July 20, 1969: Searching for Eagles
After doing some groovy zero gravity training, you got to ride on a specially built spaceship with two other guys, going to an exclusive never-been-there-before destination. Can you say red velvet rope?
Early in July of 1969 I proudly suited up in my blue blazer and bow tie for my very first airplane flight—a family trip to Miami from which I brought back pilot’s wings and my first case of sunburn. Only a couple of weeks later, Apollo 11 and its three astronauts would win the Space Race. This week, as pundits wax poetic about the cultural significance of the first moonwalk, I recall a slightly fussy and fastidious five-year-old who found three heroes in a time when they were in scarce supply for a future gay kid enthralled with the Huntley/Brinkley Report, Jo Ann Worley on Laugh-In and Benny Goodman’s more jitterbug-worthy compositions.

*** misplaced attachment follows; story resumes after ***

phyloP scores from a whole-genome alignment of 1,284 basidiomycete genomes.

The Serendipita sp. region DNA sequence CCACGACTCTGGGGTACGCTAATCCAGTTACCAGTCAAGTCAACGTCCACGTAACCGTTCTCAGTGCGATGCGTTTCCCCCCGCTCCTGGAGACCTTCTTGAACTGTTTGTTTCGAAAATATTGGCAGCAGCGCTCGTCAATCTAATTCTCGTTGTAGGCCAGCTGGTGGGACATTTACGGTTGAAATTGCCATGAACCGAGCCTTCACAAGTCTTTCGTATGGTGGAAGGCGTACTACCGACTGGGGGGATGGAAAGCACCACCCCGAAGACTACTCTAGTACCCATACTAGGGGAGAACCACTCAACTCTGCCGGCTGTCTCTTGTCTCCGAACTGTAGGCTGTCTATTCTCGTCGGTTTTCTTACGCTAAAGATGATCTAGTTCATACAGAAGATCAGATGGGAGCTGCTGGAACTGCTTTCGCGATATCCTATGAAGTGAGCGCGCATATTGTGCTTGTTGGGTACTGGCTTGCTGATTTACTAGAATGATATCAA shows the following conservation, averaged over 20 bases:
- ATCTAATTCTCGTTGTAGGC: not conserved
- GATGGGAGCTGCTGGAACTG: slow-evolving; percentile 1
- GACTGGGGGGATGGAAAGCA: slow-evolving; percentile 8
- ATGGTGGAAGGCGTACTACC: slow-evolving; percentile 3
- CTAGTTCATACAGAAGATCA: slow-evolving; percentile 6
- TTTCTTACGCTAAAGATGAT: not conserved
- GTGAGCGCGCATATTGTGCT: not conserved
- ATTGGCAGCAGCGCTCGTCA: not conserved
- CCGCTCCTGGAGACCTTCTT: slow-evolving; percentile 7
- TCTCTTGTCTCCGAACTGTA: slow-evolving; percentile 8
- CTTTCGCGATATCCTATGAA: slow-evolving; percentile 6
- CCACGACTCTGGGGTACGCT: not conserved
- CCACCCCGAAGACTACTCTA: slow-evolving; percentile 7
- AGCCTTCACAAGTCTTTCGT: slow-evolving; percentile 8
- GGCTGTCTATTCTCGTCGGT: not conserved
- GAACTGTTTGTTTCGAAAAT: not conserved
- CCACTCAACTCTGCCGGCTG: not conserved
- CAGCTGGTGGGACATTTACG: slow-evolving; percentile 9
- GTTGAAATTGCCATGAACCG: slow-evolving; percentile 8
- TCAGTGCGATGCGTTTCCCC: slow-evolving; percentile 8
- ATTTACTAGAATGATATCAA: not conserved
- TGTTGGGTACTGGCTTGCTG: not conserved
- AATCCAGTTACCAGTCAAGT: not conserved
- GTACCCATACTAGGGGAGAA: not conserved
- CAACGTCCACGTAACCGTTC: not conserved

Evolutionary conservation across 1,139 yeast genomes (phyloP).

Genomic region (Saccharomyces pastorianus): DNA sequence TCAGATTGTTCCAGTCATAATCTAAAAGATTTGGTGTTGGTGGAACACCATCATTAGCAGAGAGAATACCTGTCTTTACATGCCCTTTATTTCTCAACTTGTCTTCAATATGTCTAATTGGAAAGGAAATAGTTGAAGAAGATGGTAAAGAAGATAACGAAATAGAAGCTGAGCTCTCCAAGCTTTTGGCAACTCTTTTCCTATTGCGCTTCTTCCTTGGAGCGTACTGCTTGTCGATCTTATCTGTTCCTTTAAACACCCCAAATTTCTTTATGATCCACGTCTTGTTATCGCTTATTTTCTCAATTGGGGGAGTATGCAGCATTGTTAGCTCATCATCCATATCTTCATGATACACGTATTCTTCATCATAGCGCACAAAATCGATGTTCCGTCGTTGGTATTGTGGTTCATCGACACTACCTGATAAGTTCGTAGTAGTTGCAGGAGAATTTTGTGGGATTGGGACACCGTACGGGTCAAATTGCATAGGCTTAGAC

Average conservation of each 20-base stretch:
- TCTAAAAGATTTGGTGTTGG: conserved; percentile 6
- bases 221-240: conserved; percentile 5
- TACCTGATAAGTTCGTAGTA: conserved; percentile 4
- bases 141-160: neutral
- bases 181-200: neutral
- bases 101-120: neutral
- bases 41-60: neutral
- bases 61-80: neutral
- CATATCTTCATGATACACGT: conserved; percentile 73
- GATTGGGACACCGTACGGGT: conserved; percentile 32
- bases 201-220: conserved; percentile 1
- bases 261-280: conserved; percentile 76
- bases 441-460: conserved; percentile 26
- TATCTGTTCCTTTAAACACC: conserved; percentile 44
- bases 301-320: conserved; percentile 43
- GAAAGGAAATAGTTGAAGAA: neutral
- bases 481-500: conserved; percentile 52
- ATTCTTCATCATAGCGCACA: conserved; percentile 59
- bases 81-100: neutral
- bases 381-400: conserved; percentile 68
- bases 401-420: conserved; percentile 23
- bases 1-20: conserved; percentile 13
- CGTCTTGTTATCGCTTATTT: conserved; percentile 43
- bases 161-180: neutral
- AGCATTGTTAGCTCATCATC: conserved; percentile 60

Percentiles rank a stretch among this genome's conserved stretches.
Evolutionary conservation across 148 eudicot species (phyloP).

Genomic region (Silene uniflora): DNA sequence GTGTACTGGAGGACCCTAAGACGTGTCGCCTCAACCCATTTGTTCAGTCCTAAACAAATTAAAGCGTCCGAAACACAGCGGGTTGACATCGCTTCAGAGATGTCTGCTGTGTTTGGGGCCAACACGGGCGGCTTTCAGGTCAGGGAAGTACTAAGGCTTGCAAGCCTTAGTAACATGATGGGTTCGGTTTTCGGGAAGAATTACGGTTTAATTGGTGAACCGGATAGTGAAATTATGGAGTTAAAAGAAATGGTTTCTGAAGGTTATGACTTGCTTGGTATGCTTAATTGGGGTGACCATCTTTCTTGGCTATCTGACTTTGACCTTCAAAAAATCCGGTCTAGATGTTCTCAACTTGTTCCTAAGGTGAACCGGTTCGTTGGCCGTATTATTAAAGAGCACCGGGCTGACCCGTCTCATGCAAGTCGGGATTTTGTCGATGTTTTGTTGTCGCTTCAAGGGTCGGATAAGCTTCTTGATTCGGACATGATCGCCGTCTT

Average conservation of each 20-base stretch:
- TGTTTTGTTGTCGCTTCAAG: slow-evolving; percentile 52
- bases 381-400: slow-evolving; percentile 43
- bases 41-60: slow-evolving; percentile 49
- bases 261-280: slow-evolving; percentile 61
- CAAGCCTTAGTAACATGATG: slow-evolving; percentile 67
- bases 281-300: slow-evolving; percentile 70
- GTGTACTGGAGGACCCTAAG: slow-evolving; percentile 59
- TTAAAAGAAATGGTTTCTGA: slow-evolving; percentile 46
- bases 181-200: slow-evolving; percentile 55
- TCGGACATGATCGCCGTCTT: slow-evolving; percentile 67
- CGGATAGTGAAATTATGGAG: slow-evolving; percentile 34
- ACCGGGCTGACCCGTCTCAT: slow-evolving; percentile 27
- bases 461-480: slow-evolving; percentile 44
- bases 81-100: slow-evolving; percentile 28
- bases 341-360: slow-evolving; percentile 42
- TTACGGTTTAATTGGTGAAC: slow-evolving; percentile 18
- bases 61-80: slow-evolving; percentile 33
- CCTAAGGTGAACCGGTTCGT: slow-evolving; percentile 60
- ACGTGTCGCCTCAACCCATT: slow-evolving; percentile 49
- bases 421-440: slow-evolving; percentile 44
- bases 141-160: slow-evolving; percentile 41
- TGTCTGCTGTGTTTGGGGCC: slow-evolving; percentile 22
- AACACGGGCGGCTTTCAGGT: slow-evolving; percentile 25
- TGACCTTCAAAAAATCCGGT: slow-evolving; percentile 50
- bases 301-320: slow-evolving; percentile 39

I was a constant source of amusement, even bemusement. “He’s so…creative,” my mother would explain, with a bit of a smirk, as anchored the news for my aunts and uncles, who probably would have been happier if I simply shot them “dead” with a cap gun and ran away.
So where were my heroes? OK, sure, I could take the easy pass and say “Dad,” one of my Uncles or my allergist, but I was a kid who thrived on a little drama and being larger than life. My brothers, both considerably older than I, were no inspiration. Joe Namath? I didn’t even understand football. Worse yet was the whole GI Joe thing, which I simply didn’t get: He’s was a World War II soldier, as had been my father, though he played sax in the Army orchestra. But in any case, why would I want to be one of hundreds—make that thousands—of guys, recruited to ride on a stinky ship going to a jungle or a desert? Worse yet, we’d all be wearing the same exact thing and eating food worse than what we’d get at the S.S. Kresge soda fountain. And let’s not even talk about the killing part. No, GI Joe was not the answer.